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The Aum Shinrikyo Executions: Why Now?

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With the execution of Aum Shinrikyo leader and six of his followers, Japan looks to leave behind an era of tragedy. 
On July 6, 2018, Japanese authorities executed seven members of the religious movement Aum Shinrikyo (Aum true religion, or supreme truth), which carried out the 1995 Tokyo subway sarin attack and a series of other atrocities. None of the seven of the executed men were directly involved in releasing the gas on that tragic day; four of those who did remain under a death sentence, and their executions may be imminent.
The seven executed were involved in planning and organizing the various crimes committed by Aum. Asahara Shoko (born Matsumoto Chizuo), was the founder and leader of the movement, having developed the doctrinal system instrumental to Aum’s violence and its concept of a final cosmic war of good (Aum) against evil (the corrupt material world and everyone — from the Japanese government to the general public — who lived in it). Asahara is believed to have given …

Dylann Roof Calls No Witness, Offers No Evidence in Death Penalty Hearings

Dylann Roof
Dylann Roof
Federal prosecutors rested their case on Monday that convicted killer and self-proclaimed white supremacist Dylann Roof should be executed for gunning down nine worshipers at a South Carolina church in 2015.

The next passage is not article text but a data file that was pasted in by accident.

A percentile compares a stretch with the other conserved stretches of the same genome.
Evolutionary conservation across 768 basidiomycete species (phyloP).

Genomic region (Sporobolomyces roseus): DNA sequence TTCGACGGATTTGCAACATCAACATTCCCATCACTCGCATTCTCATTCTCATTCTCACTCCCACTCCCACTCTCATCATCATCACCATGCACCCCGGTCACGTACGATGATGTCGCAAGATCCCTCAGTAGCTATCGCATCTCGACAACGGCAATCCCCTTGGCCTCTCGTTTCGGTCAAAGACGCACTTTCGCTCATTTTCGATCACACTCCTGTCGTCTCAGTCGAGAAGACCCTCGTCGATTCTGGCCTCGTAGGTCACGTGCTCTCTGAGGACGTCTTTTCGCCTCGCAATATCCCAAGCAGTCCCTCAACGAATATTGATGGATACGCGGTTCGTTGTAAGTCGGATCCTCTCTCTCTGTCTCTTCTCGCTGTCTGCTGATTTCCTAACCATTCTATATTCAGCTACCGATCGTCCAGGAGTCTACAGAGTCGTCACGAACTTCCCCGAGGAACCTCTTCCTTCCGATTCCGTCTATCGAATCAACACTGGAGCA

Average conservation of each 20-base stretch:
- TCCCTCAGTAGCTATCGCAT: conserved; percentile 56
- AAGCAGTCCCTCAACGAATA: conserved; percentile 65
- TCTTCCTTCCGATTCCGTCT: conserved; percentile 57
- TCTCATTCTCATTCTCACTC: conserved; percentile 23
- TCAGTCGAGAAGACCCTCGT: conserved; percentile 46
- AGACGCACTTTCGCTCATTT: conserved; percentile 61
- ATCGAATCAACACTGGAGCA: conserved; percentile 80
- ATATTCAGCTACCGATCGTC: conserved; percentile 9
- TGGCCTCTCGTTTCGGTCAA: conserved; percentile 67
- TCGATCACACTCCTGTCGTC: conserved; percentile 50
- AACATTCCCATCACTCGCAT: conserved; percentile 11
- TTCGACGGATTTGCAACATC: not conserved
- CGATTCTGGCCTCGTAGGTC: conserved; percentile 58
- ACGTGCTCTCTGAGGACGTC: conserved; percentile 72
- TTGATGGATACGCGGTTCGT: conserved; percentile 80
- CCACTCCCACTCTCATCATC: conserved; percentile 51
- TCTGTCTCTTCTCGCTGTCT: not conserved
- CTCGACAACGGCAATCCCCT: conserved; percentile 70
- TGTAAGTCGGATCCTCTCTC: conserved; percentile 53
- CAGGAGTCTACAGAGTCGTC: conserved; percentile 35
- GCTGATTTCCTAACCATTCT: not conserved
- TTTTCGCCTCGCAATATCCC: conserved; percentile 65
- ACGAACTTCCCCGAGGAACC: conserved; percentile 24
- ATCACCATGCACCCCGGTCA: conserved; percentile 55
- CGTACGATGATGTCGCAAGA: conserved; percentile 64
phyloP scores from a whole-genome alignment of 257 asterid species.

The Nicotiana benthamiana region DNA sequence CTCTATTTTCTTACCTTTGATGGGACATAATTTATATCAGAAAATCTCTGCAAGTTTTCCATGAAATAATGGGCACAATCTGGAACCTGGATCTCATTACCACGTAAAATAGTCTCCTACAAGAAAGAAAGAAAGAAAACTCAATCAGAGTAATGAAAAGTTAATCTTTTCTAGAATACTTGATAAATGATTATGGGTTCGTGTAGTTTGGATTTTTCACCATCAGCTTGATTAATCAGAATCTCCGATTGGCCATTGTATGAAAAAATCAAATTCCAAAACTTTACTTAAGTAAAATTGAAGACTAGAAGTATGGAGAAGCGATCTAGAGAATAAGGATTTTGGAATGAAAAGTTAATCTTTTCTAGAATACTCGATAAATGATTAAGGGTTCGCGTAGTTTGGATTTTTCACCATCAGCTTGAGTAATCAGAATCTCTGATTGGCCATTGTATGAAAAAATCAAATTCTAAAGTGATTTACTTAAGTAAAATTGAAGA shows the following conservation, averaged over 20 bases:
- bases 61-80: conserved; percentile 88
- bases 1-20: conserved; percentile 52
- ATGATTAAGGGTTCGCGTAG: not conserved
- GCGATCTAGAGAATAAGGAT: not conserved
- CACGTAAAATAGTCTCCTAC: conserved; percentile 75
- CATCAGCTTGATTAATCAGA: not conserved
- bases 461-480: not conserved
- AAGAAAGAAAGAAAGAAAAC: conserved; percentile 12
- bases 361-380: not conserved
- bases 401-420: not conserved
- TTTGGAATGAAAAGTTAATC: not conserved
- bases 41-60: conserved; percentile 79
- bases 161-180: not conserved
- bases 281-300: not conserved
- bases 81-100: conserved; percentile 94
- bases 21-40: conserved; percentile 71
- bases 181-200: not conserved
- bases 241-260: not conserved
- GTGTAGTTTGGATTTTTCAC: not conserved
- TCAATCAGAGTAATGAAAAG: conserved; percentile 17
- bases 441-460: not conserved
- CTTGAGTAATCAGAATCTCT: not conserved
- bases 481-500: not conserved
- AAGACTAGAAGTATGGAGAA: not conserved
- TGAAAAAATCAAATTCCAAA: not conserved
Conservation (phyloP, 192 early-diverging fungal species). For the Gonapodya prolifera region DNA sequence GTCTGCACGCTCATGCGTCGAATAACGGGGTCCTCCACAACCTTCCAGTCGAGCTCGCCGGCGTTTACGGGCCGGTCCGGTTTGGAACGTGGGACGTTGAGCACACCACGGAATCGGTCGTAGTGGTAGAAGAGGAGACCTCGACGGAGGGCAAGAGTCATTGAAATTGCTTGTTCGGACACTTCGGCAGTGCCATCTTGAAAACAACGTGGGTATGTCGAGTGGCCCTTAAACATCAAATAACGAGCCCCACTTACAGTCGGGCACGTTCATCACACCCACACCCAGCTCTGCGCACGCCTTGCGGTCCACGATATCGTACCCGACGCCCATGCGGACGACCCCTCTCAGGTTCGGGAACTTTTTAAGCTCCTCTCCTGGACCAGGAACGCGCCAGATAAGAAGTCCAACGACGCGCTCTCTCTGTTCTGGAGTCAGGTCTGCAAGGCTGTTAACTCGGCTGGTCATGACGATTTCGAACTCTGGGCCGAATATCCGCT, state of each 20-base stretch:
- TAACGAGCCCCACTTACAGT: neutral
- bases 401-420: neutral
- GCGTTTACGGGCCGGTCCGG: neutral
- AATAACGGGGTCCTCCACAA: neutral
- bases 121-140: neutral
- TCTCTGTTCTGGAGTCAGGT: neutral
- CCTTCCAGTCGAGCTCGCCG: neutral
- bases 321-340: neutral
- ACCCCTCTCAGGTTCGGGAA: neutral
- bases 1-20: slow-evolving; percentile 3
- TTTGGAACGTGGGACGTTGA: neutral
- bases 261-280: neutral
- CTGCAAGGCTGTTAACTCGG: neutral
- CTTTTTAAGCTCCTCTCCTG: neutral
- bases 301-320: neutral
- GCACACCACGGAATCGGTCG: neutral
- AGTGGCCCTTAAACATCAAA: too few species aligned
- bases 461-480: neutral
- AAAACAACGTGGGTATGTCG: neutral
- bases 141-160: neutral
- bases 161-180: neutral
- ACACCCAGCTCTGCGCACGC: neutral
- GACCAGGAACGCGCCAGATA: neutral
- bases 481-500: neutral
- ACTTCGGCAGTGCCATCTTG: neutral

So did Roof, who is representing himself during the penalty phase of his federal trial.

Over four days of testimony, Roof, 22, didn't make much of an argument that he should be spared. He didn't challenge any of the government's witnesses — some 38 victims of the attack on Emanuel AME Church were expected to testify — nor did he call any of his own witnesses.

Roof did, however, seek to limit how many victims government prosecutors could present. (In a motion, he described their testimony as "excessive".) And in his opening statement last Wednesday — his first public statement since the June 17 attack — he explained the highly unusual choice to act as his own lawyer.

"I chose to represent myself to prevent my lawyers from presenting [my] mental health evaluation," Roof said, adding: "There is nothing wrong with me psychologically."

Meanwhile, the government called witness after witness to offer a window into the emotionally raw aftermath of the June 17 attack.

Denise Quarles, for instance, described in blunt terms how it felt to hear that her mother, Myra Thompson, had been killed at a place that her family had considered a sanctuary.

On Monday, Roof filed a motion that seeks to prevent government lawyers from using "unfair and constitutional" words and references in its closing argument on Tuesday. Among them are "evil," "hate" and a reference to Hitler from his personal writings.

Roof is also expected to deliver a closing argument, though it is unclear what he will say.

Source: NBC News, January 9, 2017

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